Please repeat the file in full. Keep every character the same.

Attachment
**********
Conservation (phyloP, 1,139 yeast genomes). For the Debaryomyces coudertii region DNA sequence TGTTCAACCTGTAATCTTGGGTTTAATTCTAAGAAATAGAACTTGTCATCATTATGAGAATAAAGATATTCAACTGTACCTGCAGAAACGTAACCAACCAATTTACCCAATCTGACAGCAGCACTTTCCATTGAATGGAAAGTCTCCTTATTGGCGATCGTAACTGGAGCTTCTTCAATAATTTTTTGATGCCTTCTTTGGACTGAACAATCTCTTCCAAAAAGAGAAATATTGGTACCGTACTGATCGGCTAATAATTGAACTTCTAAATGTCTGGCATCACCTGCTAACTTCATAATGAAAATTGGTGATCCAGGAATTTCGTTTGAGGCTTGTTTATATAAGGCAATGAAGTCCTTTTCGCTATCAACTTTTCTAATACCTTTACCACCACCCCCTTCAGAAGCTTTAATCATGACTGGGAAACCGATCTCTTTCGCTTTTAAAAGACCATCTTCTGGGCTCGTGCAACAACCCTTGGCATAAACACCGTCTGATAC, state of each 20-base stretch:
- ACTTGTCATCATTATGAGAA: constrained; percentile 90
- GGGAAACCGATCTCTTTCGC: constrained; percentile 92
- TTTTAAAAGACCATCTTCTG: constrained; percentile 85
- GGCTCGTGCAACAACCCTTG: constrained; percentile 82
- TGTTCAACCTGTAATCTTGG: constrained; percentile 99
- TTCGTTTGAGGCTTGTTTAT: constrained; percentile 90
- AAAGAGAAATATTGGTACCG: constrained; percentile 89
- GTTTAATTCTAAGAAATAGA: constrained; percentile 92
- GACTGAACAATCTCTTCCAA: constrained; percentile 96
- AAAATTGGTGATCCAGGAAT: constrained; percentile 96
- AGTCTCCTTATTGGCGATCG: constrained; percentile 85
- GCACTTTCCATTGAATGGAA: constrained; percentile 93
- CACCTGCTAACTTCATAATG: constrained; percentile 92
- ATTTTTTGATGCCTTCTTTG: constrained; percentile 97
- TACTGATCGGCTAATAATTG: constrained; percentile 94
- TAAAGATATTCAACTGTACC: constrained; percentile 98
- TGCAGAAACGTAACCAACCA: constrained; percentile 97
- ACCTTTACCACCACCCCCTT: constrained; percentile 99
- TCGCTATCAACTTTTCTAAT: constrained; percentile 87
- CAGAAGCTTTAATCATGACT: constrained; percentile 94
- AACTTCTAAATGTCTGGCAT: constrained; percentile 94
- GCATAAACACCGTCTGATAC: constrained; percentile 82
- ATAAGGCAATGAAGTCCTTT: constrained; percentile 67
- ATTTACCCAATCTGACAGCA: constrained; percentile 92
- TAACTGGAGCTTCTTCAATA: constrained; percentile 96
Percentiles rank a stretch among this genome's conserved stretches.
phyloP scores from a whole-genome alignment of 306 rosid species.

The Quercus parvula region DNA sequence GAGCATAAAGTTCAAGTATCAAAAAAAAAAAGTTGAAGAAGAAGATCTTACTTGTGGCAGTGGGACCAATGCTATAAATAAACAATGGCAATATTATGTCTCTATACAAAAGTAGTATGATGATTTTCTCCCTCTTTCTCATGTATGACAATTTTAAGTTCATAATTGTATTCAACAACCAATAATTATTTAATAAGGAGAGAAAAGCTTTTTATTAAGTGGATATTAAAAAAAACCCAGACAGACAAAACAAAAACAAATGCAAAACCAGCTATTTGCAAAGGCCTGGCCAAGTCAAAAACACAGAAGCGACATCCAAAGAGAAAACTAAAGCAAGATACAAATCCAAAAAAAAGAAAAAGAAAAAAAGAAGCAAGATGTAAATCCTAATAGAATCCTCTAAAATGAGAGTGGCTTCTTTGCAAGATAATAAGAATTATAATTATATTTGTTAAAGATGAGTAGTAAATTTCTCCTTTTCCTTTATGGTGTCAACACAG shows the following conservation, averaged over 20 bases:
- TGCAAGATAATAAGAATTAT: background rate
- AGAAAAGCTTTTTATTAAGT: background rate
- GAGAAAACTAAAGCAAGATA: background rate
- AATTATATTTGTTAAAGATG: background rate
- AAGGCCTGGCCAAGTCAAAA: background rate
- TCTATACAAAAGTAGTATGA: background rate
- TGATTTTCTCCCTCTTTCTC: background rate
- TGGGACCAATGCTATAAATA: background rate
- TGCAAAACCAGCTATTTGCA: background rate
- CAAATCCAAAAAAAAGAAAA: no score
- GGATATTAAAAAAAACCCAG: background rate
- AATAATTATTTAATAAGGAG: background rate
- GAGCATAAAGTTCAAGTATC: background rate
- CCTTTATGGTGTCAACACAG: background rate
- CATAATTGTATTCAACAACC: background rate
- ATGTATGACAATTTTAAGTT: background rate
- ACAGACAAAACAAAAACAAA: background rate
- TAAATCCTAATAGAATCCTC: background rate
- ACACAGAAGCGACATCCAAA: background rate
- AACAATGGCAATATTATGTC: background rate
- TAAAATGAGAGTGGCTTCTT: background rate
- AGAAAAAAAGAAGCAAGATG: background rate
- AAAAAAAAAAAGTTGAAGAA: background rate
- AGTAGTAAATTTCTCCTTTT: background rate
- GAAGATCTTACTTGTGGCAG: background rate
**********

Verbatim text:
Conservation (phyloP, 1,139 yeast genomes). For the Debaryomyces coudertii region DNA sequence TGTTCAACCTGTAATCTTGGGTTTAATTCTAAGAAATAGAACTTGTCATCATTATGAGAATAAAGATATTCAACTGTACCTGCAGAAACGTAACCAACCAATTTACCCAATCTGACAGCAGCACTTTCCATTGAATGGAAAGTCTCCTTATTGGCGATCGTAACTGGAGCTTCTTCAATAATTTTTTGATGCCTTCTTTGGACTGAACAATCTCTTCCAAAAAGAGAAATATTGGTACCGTACTGATCGGCTAATAATTGAACTTCTAAATGTCTGGCATCACCTGCTAACTTCATAATGAAAATTGGTGATCCAGGAATTTCGTTTGAGGCTTGTTTATATAAGGCAATGAAGTCCTTTTCGCTATCAACTTTTCTAATACCTTTACCACCACCCCCTTCAGAAGCTTTAATCATGACTGGGAAACCGATCTCTTTCGCTTTTAAAAGACCATCTTCTGGGCTCGTGCAACAACCCTTGGCATAAACACCGTCTGATAC, state of each 20-base stretch:
- ACTTGTCATCATTATGAGAA: constrained; percentile 90
- GGGAAACCGATCTCTTTCGC: constrained; percentile 92
- TTTTAAAAGACCATCTTCTG: constrained; percentile 85
- GGCTCGTGCAACAACCCTTG: constrained; percentile 82
- TGTTCAACCTGTAATCTTGG: constrained; percentile 99
- TTCGTTTGAGGCTTGTTTAT: constrained; percentile 90
- AAAGAGAAATATTGGTACCG: constrained; percentile 89
- GTTTAATTCTAAGAAATAGA: constrained; percentile 92
- GACTGAACAATCTCTTCCAA: constrained; percentile 96
- AAAATTGGTGATCCAGGAAT: constrained; percentile 96
- AGTCTCCTTATTGGCGATCG: constrained; percentile 85
- GCACTTTCCATTGAATGGAA: constrained; percentile 93
- CACCTGCTAACTTCATAATG: constrained; percentile 92
- ATTTTTTGATGCCTTCTTTG: constrained; percentile 97
- TACTGATCGGCTAATAATTG: constrained; percentile 94
- TAAAGATATTCAACTGTACC: constrained; percentile 98
- TGCAGAAACGTAACCAACCA: constrained; percentile 97
- ACCTTTACCACCACCCCCTT: constrained; percentile 99
- TCGCTATCAACTTTTCTAAT: constrained; percentile 87
- CAGAAGCTTTAATCATGACT: constrained; percentile 94
- AACTTCTAAATGTCTGGCAT: constrained; percentile 94
- GCATAAACACCGTCTGATAC: constrained; percentile 82
- ATAAGGCAATGAAGTCCTTT: constrained; percentile 67
- ATTTACCCAATCTGACAGCA: constrained; percentile 92
- TAACTGGAGCTTCTTCAATA: constrained; percentile 96
Percentiles rank a stretch among this genome's conserved stretches.
phyloP scores from a whole-genome alignment of 306 rosid species.

The Quercus parvula region DNA sequence GAGCATAAAGTTCAAGTATCAAAAAAAAAAAGTTGAAGAAGAAGATCTTACTTGTGGCAGTGGGACCAATGCTATAAATAAACAATGGCAATATTATGTCTCTATACAAAAGTAGTATGATGATTTTCTCCCTCTTTCTCATGTATGACAATTTTAAGTTCATAATTGTATTCAACAACCAATAATTATTTAATAAGGAGAGAAAAGCTTTTTATTAAGTGGATATTAAAAAAAACCCAGACAGACAAAACAAAAACAAATGCAAAACCAGCTATTTGCAAAGGCCTGGCCAAGTCAAAAACACAGAAGCGACATCCAAAGAGAAAACTAAAGCAAGATACAAATCCAAAAAAAAGAAAAAGAAAAAAAGAAGCAAGATGTAAATCCTAATAGAATCCTCTAAAATGAGAGTGGCTTCTTTGCAAGATAATAAGAATTATAATTATATTTGTTAAAGATGAGTAGTAAATTTCTCCTTTTCCTTTATGGTGTCAACACAG shows the following conservation, averaged over 20 bases:
- TGCAAGATAATAAGAATTAT: background rate
- AGAAAAGCTTTTTATTAAGT: background rate
- GAGAAAACTAAAGCAAGATA: background rate
- AATTATATTTGTTAAAGATG: background rate
- AAGGCCTGGCCAAGTCAAAA: background rate
- TCTATACAAAAGTAGTATGA: background rate
- TGATTTTCTCCCTCTTTCTC: background rate
- TGGGACCAATGCTATAAATA: background rate
- TGCAAAACCAGCTATTTGCA: background rate
- CAAATCCAAAAAAAAGAAAA: no score
- GGATATTAAAAAAAACCCAG: background rate
- AATAATTATTTAATAAGGAG: background rate
- GAGCATAAAGTTCAAGTATC: background rate
- CCTTTATGGTGTCAACACAG: background rate
- CATAATTGTATTCAACAACC: background rate
- ATGTATGACAATTTTAAGTT: background rate
- ACAGACAAAACAAAAACAAA: background rate
- TAAATCCTAATAGAATCCTC: background rate
- ACACAGAAGCGACATCCAAA: background rate
- AACAATGGCAATATTATGTC: background rate
- TAAAATGAGAGTGGCTTCTT: background rate
- AGAAAAAAAGAAGCAAGATG: background rate
- AAAAAAAAAAAGTTGAAGAA: background rate
- AGTAGTAAATTTCTCCTTTT: background rate
- GAAGATCTTACTTGTGGCAG: background rate